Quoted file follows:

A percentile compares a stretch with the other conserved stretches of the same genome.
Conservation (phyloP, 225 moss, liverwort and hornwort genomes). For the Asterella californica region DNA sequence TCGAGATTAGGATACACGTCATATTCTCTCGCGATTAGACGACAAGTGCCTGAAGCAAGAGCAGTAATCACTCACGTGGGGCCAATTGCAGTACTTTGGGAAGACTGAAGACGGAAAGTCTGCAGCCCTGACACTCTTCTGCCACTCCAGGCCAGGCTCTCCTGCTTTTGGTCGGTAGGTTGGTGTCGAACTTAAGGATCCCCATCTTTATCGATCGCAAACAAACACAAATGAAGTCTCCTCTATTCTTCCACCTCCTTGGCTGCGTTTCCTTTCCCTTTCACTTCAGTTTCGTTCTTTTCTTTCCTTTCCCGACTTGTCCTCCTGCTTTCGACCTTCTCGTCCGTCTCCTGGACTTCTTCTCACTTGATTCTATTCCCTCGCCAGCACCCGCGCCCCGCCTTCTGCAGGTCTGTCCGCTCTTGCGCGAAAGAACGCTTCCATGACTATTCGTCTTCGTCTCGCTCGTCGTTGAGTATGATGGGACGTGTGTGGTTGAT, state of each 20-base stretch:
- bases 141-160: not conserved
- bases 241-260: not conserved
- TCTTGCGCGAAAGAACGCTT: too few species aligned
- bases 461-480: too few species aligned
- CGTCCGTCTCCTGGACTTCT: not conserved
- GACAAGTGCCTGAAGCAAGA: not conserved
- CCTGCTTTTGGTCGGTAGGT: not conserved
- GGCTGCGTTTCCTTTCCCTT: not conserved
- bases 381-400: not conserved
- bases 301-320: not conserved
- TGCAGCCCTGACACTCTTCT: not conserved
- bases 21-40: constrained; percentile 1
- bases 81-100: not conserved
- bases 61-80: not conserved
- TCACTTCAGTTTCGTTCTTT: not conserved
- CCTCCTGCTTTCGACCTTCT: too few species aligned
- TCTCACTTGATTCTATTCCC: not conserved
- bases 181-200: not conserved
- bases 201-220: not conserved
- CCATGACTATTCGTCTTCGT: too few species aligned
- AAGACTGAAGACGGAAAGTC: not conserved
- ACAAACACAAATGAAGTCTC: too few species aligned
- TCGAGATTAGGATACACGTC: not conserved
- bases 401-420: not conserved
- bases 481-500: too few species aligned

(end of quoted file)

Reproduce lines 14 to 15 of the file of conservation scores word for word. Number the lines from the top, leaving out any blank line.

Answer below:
- bases 21-40: constrained; percentile 1
- bases 81-100: not conserved